“My case is worst of all because my mother divorced my father few years after she gave birth to the last three girls and she married another man. At that point, she did not care about me anymore. My father who lived from hand to mouth had no assistance to offer me. So that is how everyone,my younger sisters, mother and father, abandoned me to my fate.”
He, however, blamed no one for his tribulation.“My younger sisters are all married to poor farmers who are equally managing to feed from hand to mouth,” he added.
The struggle for education
With the assistance of kind-hearted individuals, he was able to complete his primary education and proceeded to secondary school which he completed in flying colours.
“In the course of my secondary education, the Anglican Church Makurdi, through USAID, gave me a wheelchair,” he recalled.
After his secondary education in 2016, he found himself at a dead end.
“I could not go further due to lack of funds since I had no benefactor to encourage me.”
Two years later, Providence lent a helping hand. In 2018, the immediate past governor of Nasarawa State, Senator Umaru Tanko Al-Makura, offered scholarships to disabled people in the state. Though, he reluctantly applied, Msonter was among the lucky ones.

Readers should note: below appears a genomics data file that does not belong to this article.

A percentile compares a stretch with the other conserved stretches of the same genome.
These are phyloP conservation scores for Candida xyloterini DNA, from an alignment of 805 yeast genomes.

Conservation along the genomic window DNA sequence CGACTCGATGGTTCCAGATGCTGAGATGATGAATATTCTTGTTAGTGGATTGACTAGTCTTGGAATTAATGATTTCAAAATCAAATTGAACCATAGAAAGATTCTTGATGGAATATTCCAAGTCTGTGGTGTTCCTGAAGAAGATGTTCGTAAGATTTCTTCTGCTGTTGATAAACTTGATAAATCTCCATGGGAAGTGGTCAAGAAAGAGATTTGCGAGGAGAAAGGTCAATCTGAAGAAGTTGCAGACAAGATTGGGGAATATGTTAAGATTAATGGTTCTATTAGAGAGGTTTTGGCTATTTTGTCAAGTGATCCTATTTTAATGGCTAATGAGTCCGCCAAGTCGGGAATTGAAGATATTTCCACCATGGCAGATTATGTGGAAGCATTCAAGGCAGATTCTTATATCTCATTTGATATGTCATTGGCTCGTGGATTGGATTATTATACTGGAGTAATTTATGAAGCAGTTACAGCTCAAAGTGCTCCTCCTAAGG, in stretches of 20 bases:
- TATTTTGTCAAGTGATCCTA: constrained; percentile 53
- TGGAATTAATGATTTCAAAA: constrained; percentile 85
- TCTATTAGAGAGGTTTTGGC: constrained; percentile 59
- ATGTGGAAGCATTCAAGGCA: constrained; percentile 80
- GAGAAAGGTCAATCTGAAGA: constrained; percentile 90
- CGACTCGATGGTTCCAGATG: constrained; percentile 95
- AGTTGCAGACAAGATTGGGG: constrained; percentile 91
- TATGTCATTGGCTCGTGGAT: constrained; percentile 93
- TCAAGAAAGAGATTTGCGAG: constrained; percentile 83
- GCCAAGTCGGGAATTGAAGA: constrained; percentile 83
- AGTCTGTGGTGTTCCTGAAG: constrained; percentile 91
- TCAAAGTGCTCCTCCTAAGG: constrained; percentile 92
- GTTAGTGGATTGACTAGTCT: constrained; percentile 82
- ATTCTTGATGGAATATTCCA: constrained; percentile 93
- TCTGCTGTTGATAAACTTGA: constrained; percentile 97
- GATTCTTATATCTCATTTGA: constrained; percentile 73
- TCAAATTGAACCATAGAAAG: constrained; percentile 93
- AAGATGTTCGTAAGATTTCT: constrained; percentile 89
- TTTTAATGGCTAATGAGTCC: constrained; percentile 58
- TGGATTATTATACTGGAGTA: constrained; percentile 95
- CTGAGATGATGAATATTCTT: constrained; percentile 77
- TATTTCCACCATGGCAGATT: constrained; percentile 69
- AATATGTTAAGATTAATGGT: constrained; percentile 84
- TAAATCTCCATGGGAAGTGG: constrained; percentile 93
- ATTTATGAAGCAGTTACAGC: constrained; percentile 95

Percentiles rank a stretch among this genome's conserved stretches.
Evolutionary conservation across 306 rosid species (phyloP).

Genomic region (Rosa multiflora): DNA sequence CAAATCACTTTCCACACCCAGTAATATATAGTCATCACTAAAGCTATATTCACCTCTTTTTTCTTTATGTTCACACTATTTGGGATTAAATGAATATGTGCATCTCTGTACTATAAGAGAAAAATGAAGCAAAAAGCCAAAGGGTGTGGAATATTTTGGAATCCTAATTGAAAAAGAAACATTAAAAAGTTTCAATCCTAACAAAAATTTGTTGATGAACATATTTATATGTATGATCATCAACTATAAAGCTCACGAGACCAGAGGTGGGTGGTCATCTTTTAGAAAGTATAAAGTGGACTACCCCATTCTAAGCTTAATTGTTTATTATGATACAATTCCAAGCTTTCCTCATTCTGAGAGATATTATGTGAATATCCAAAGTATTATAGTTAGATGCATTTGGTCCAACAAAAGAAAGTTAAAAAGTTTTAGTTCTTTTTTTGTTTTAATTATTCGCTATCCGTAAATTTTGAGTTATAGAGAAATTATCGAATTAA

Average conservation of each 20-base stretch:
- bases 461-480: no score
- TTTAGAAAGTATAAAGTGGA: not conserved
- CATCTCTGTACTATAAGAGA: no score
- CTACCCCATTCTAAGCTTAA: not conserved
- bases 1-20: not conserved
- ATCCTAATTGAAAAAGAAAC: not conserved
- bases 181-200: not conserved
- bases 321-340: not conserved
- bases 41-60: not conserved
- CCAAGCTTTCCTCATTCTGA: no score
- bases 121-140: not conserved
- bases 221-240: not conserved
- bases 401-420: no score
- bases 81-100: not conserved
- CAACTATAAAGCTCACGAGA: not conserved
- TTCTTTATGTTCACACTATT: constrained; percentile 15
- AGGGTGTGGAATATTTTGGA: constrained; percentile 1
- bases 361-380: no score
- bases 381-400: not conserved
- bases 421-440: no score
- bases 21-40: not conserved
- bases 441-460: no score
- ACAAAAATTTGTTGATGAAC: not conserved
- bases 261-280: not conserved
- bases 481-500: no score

“I was offered a scholarship to study for a diploma programme at the state polytechnic in the Department of Public Administration, even though my preferred choice was Mass Communication,” he said.
Even as he bask in the euphoria of his modest achievement, Msonter decried the unfair treatment he gets from society.
“As a physically challenged person, I experienced a lot of discrimination in my growing years. That included stigmatization from my peers, especially, in school,” he said. “Many people looked down on me, thinking that all hope is lost; the society generally looks down on the physically challenged as being less human or as never-do-well. The treatment is at times very hostile to us in ways that make us question if indeed there is a place for us. But we thank God for the kind-hearted individuals and the Church.”
Having come a long way, there are still many bridges ahead to cross. At the moment, he is faced with pressing challenges.
“My major challenge now is accommodation because I don’t know anybody in Lafia. Feeding is a big problem to me, so also is transportation to school a major challenge, especially now that my wheelchair is in a state of disrepair,” he lamented.
He called on other disabled persons “to owe themselves a duty to demolish the myths and prejudices that form the foundation of society’s misconception about them.”
Said he: “Instead of begging on the streets, they should apply themselves gainfully; they should learn a trade or go to school where their chances of excelling is much because no educated person is useless.”
While urging Nasarawa State new governor Abdullahi Sule to emulate Senator Umaru Tanko Al-Makura by considering the plights of persons with disabilities, he equally enjoined parents not to give up on their children with disabilities.
“One should not dwell on the past, but concentrate on now; being challenged in one area does not mean that one cannot do what others can do,” he said.
Though the road ahead is bumpy and filled with uncertainties, Philip Msonter, believes God who brought him this far will not abandon him. He believes Good Samaritans are still out there who would help him cover the next mileage of his life.